1

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What is the actual biological/biochemical difference between a strength workout versus an aerobic strength workout?

Answered on August 19, 2014
Created November 28, 2011 at 3:44 PM

This is a difficult question to phrase clearly, but let me try and lay it out.

WORKOUT X:
Run 1 mile then 5 sets of:
15 pull-ups
60 jump-ropes
15 press-ups
60 jump-ropes
15 air-squats
60 jump-ropes
WORKOUT Y:
5 sets of the following:
15 pull-ups
15 press-ups
15 air-squats

Both workouts were done as required with the same level of intensity: each rep done in < 5 second and if needed a < 60 second rest period between sets. Pre/post-workout nutrition is the same for both.

Now my question is driven from a conversation I had this morning with two friends, who mentioned that my significant weight-loss versus muscle gain may most likely be related to doing more of a (X) workout rather than a (Y) workout. That I needed to notch back on the intensity and focus on max reps to failure. Although I am already doing max reps to failure in workout (X).

My question is, what is the actual biological/biochemical difference between these two workouts? If both use only body-weight, the strength reps are equal and the only difference is that (X) has an obvious increased aerobic element (running/jump-rope); is there anything actually going on differently in the body in terms of muscle and strength gains? Is there an anabolic/catabolic difference between the two and thus one effects muscle and strength development differently and less or more efficiently than the other?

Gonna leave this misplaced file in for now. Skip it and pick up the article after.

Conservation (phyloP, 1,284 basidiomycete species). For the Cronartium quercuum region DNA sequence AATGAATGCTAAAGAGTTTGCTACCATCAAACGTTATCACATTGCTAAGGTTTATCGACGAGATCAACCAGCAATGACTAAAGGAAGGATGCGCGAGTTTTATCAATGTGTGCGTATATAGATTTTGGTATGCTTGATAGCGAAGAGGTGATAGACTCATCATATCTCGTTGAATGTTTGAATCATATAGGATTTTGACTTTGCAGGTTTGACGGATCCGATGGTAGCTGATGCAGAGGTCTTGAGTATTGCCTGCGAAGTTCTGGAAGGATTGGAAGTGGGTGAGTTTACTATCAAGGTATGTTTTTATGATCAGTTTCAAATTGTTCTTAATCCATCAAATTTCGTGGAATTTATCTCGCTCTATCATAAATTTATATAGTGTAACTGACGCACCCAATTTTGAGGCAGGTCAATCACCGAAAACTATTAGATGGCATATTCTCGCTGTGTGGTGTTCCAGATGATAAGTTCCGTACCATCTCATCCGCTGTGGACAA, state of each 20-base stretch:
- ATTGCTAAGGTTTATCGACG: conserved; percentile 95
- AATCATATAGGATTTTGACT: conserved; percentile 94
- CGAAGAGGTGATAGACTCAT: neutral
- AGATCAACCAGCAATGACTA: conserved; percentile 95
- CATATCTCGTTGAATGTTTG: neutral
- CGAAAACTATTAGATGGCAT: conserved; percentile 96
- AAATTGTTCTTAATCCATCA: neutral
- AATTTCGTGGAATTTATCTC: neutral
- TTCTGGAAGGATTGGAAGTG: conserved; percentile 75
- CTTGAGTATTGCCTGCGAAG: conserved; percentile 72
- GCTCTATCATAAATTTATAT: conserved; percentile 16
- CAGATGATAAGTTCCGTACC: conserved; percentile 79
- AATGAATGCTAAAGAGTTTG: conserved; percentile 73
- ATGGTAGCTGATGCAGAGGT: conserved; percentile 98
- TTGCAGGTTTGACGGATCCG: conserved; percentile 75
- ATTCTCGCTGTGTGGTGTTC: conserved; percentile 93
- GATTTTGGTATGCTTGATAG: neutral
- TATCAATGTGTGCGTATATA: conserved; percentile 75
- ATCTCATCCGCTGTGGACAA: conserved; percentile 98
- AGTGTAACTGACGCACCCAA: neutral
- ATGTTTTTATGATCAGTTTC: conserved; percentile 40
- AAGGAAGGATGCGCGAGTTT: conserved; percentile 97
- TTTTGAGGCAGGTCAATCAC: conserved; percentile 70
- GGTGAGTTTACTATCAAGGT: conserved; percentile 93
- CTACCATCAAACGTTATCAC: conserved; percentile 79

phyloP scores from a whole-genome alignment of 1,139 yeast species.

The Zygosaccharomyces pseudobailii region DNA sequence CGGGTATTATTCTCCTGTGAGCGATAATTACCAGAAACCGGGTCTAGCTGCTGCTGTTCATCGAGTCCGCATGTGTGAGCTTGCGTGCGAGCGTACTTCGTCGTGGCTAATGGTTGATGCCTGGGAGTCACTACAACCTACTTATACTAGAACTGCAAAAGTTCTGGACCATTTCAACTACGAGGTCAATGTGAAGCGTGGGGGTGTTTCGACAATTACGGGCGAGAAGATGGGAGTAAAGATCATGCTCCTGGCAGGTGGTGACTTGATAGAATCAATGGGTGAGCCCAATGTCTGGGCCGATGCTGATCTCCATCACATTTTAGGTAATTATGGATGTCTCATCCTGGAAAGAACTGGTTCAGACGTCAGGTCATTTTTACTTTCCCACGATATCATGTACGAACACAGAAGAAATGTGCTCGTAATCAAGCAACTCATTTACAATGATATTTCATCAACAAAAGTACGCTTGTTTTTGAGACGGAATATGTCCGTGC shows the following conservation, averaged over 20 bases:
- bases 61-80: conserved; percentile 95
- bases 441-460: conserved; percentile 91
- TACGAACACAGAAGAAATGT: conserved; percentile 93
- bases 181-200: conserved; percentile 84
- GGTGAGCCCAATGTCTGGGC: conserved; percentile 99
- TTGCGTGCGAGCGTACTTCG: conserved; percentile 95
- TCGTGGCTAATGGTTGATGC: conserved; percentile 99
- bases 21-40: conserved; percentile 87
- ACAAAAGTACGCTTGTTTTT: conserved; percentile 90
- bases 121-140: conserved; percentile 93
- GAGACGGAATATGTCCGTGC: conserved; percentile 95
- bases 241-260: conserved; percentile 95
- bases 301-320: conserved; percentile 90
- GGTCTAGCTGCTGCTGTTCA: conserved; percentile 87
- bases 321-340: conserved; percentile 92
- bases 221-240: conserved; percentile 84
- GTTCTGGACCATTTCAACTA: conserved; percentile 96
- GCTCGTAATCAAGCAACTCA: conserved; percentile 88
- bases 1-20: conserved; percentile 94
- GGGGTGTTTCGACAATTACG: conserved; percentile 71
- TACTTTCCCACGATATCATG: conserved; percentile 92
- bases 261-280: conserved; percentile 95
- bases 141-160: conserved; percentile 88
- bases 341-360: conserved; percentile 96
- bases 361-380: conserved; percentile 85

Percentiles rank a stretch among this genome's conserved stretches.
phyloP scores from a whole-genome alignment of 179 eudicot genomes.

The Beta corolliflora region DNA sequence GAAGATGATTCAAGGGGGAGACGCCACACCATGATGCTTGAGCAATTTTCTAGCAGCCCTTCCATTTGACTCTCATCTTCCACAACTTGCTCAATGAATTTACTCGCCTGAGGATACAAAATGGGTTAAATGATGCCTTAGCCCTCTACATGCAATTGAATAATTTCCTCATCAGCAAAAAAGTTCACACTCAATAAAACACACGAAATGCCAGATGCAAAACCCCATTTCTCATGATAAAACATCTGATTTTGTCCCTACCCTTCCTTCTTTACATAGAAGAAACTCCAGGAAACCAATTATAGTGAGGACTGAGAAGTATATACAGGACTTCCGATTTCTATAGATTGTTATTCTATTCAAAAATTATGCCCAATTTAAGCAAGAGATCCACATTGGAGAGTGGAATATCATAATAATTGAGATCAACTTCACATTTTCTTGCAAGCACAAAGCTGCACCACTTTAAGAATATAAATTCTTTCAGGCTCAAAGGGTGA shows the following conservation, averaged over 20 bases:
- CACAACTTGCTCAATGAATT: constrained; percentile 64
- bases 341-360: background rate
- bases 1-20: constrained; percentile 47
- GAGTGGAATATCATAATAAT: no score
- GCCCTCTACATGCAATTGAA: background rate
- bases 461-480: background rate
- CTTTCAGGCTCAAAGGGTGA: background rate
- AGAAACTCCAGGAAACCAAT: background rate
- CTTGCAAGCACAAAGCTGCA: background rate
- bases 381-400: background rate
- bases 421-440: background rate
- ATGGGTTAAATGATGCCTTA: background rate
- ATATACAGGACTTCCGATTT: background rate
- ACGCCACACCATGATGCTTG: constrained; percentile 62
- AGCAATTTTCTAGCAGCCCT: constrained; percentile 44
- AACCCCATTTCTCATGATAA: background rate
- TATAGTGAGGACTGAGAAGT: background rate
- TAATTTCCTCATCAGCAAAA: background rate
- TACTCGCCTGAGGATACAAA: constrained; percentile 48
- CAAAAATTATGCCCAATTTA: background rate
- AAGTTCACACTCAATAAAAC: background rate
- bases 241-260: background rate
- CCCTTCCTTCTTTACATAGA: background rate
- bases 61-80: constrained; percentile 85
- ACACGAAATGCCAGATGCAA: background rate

Edit: Understandably these are probably very low rep workouts for the fitter amoung you, but my question should remain the same even with increased reps, dumbell presses, weighted squats et al or even a hypothetical workout routine. My question really is not about how to gain more muscle, that is quite straight forward. My question is what is the biological/biochemical difference between these two exercises if any and if and why one would be more effective than the other if the weight and reps are the same but one just has added aerobic?

Simply I am trying to find out if there is actually no difference at all in terms of strength gain, but rather one simply has added aerobic benefits. Or perhaps the added aerobic does have a negative effect. This is the question. Thanks. :)

0f32ad570e3bf419432429d3ac842405

(235)

on December 01, 2011
at 07:55 AM

@Mash: what is your goal, then? Without weights you will not gain significant strength or size... you can lose some fat and increase your "overall fitness", but even there you will hit a wall somewhere in the near feature whithout some sort of equipment (which in the cheapest case would be the backpack or a self-constructed weight vest)

E34fbfa1bca9ae970c9c7313bf9de9f8

(1436)

on November 29, 2011
at 06:24 PM

I agree. Strength training pretty much requires working against resistance (weight). If you're able to do 15 reps per set of an exercise, you're outside of the anaerobic threshold. http://i296.photobucket.com/albums/mm180/BangoSkank1/repetitioncontinuum.jpg

510bdda8988ed0d4b0ec0b738b4edb73

(20898)

on November 29, 2011
at 04:13 PM

I was just trying to keep the rep scheme close to the original workouts but add weight and lower the volume to make it a better strength-based metcon. It's true for pure strength you'll want heavy 5x5s and things like that. I do both slow heavy 5x5s and lighter fast sets of 15 or do and have never injured myself. I've even done a bunch of 21-15-9 workouts at 85% 1RM without issue. It's about having good form and knowing your body.

Ca2c940a1947e6200883908592956680

(8574)

on November 29, 2011
at 03:00 PM

Thanks Adel. I need to read up on some definitions of what is actually going on within the body. "Conditioning" as a word means to me what it would mean to any novice, merely "getting fitter" but this is kind of the reason for the question, to understand what quite is going on physically between the different exercises.

Ca2c940a1947e6200883908592956680

(8574)

on November 29, 2011
at 02:40 PM

Saiklón, thanks, yeah I am taking about 2 minutes rest after the run before starting the 5 sets, but have only around 20 secs of rest between sets. What you alluding to is what I am wondering about in the detail.